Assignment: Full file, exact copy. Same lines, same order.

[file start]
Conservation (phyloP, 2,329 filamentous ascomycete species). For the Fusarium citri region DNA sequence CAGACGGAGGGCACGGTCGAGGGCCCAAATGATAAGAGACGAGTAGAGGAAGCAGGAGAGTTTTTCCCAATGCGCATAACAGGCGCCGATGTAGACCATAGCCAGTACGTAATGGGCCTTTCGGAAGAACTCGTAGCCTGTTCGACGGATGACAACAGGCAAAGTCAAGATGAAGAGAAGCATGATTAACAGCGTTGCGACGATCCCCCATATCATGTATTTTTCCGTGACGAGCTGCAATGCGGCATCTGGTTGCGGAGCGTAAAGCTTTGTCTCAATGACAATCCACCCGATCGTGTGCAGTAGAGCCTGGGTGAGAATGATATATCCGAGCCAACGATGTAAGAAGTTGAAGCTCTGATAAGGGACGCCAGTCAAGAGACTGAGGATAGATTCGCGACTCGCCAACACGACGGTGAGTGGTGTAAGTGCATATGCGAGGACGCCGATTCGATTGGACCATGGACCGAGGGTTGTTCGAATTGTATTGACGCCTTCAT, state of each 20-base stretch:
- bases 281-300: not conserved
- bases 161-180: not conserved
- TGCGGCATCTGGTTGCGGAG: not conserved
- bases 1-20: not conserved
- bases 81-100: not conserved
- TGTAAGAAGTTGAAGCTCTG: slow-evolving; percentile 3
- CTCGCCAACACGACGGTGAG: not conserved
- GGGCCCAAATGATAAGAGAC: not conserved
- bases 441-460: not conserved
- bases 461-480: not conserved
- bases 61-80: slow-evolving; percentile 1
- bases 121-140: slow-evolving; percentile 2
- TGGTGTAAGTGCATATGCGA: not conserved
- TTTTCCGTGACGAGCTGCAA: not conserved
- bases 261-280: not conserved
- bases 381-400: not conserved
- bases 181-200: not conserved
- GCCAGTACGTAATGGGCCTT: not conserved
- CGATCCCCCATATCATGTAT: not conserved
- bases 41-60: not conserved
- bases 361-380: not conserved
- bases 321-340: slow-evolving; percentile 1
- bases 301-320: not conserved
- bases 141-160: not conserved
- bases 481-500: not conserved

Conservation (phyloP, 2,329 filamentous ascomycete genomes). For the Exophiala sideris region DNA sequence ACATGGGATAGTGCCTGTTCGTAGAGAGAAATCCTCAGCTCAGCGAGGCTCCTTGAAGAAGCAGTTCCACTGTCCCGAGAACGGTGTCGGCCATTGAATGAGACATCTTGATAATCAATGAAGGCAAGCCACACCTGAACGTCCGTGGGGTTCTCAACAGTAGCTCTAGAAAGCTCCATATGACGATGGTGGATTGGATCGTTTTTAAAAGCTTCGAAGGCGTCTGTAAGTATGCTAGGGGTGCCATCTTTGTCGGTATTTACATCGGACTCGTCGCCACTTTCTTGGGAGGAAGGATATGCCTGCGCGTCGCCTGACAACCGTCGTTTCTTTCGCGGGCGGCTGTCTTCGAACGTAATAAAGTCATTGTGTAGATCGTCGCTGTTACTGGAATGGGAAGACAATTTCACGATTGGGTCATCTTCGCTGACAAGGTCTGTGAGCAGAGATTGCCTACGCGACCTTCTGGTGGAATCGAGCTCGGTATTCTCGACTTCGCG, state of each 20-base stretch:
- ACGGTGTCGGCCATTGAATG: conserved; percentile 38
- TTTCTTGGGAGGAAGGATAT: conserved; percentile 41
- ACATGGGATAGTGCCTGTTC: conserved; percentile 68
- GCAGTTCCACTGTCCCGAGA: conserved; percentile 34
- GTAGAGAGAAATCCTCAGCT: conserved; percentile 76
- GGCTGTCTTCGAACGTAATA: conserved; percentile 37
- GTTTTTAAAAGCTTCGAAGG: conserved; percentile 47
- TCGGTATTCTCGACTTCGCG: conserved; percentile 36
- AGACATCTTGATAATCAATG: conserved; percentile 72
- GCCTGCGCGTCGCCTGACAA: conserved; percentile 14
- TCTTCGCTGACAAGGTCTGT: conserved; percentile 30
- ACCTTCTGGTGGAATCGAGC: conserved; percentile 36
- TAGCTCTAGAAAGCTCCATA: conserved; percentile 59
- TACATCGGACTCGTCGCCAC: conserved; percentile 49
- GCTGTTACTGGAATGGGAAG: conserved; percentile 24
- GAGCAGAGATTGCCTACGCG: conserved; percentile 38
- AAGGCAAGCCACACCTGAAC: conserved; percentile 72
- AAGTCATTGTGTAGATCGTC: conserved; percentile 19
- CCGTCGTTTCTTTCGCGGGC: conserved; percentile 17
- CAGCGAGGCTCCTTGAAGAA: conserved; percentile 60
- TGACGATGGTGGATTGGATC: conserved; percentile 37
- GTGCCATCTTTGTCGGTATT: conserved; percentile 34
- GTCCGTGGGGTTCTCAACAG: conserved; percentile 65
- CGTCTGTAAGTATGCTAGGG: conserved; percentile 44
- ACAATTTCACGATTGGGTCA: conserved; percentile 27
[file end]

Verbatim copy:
Conservation (phyloP, 2,329 filamentous ascomycete species). For the Fusarium citri region DNA sequence CAGACGGAGGGCACGGTCGAGGGCCCAAATGATAAGAGACGAGTAGAGGAAGCAGGAGAGTTTTTCCCAATGCGCATAACAGGCGCCGATGTAGACCATAGCCAGTACGTAATGGGCCTTTCGGAAGAACTCGTAGCCTGTTCGACGGATGACAACAGGCAAAGTCAAGATGAAGAGAAGCATGATTAACAGCGTTGCGACGATCCCCCATATCATGTATTTTTCCGTGACGAGCTGCAATGCGGCATCTGGTTGCGGAGCGTAAAGCTTTGTCTCAATGACAATCCACCCGATCGTGTGCAGTAGAGCCTGGGTGAGAATGATATATCCGAGCCAACGATGTAAGAAGTTGAAGCTCTGATAAGGGACGCCAGTCAAGAGACTGAGGATAGATTCGCGACTCGCCAACACGACGGTGAGTGGTGTAAGTGCATATGCGAGGACGCCGATTCGATTGGACCATGGACCGAGGGTTGTTCGAATTGTATTGACGCCTTCAT, state of each 20-base stretch:
- bases 281-300: not conserved
- bases 161-180: not conserved
- TGCGGCATCTGGTTGCGGAG: not conserved
- bases 1-20: not conserved
- bases 81-100: not conserved
- TGTAAGAAGTTGAAGCTCTG: slow-evolving; percentile 3
- CTCGCCAACACGACGGTGAG: not conserved
- GGGCCCAAATGATAAGAGAC: not conserved
- bases 441-460: not conserved
- bases 461-480: not conserved
- bases 61-80: slow-evolving; percentile 1
- bases 121-140: slow-evolving; percentile 2
- TGGTGTAAGTGCATATGCGA: not conserved
- TTTTCCGTGACGAGCTGCAA: not conserved
- bases 261-280: not conserved
- bases 381-400: not conserved
- bases 181-200: not conserved
- GCCAGTACGTAATGGGCCTT: not conserved
- CGATCCCCCATATCATGTAT: not conserved
- bases 41-60: not conserved
- bases 361-380: not conserved
- bases 321-340: slow-evolving; percentile 1
- bases 301-320: not conserved
- bases 141-160: not conserved
- bases 481-500: not conserved

Conservation (phyloP, 2,329 filamentous ascomycete genomes). For the Exophiala sideris region DNA sequence ACATGGGATAGTGCCTGTTCGTAGAGAGAAATCCTCAGCTCAGCGAGGCTCCTTGAAGAAGCAGTTCCACTGTCCCGAGAACGGTGTCGGCCATTGAATGAGACATCTTGATAATCAATGAAGGCAAGCCACACCTGAACGTCCGTGGGGTTCTCAACAGTAGCTCTAGAAAGCTCCATATGACGATGGTGGATTGGATCGTTTTTAAAAGCTTCGAAGGCGTCTGTAAGTATGCTAGGGGTGCCATCTTTGTCGGTATTTACATCGGACTCGTCGCCACTTTCTTGGGAGGAAGGATATGCCTGCGCGTCGCCTGACAACCGTCGTTTCTTTCGCGGGCGGCTGTCTTCGAACGTAATAAAGTCATTGTGTAGATCGTCGCTGTTACTGGAATGGGAAGACAATTTCACGATTGGGTCATCTTCGCTGACAAGGTCTGTGAGCAGAGATTGCCTACGCGACCTTCTGGTGGAATCGAGCTCGGTATTCTCGACTTCGCG, state of each 20-base stretch:
- ACGGTGTCGGCCATTGAATG: conserved; percentile 38
- TTTCTTGGGAGGAAGGATAT: conserved; percentile 41
- ACATGGGATAGTGCCTGTTC: conserved; percentile 68
- GCAGTTCCACTGTCCCGAGA: conserved; percentile 34
- GTAGAGAGAAATCCTCAGCT: conserved; percentile 76
- GGCTGTCTTCGAACGTAATA: conserved; percentile 37
- GTTTTTAAAAGCTTCGAAGG: conserved; percentile 47
- TCGGTATTCTCGACTTCGCG: conserved; percentile 36
- AGACATCTTGATAATCAATG: conserved; percentile 72
- GCCTGCGCGTCGCCTGACAA: conserved; percentile 14
- TCTTCGCTGACAAGGTCTGT: conserved; percentile 30
- ACCTTCTGGTGGAATCGAGC: conserved; percentile 36
- TAGCTCTAGAAAGCTCCATA: conserved; percentile 59
- TACATCGGACTCGTCGCCAC: conserved; percentile 49
- GCTGTTACTGGAATGGGAAG: conserved; percentile 24
- GAGCAGAGATTGCCTACGCG: conserved; percentile 38
- AAGGCAAGCCACACCTGAAC: conserved; percentile 72
- AAGTCATTGTGTAGATCGTC: conserved; percentile 19
- CCGTCGTTTCTTTCGCGGGC: conserved; percentile 17
- CAGCGAGGCTCCTTGAAGAA: conserved; percentile 60
- TGACGATGGTGGATTGGATC: conserved; percentile 37
- GTGCCATCTTTGTCGGTATT: conserved; percentile 34
- GTCCGTGGGGTTCTCAACAG: conserved; percentile 65
- CGTCTGTAAGTATGCTAGGG: conserved; percentile 44
- ACAATTTCACGATTGGGTCA: conserved; percentile 27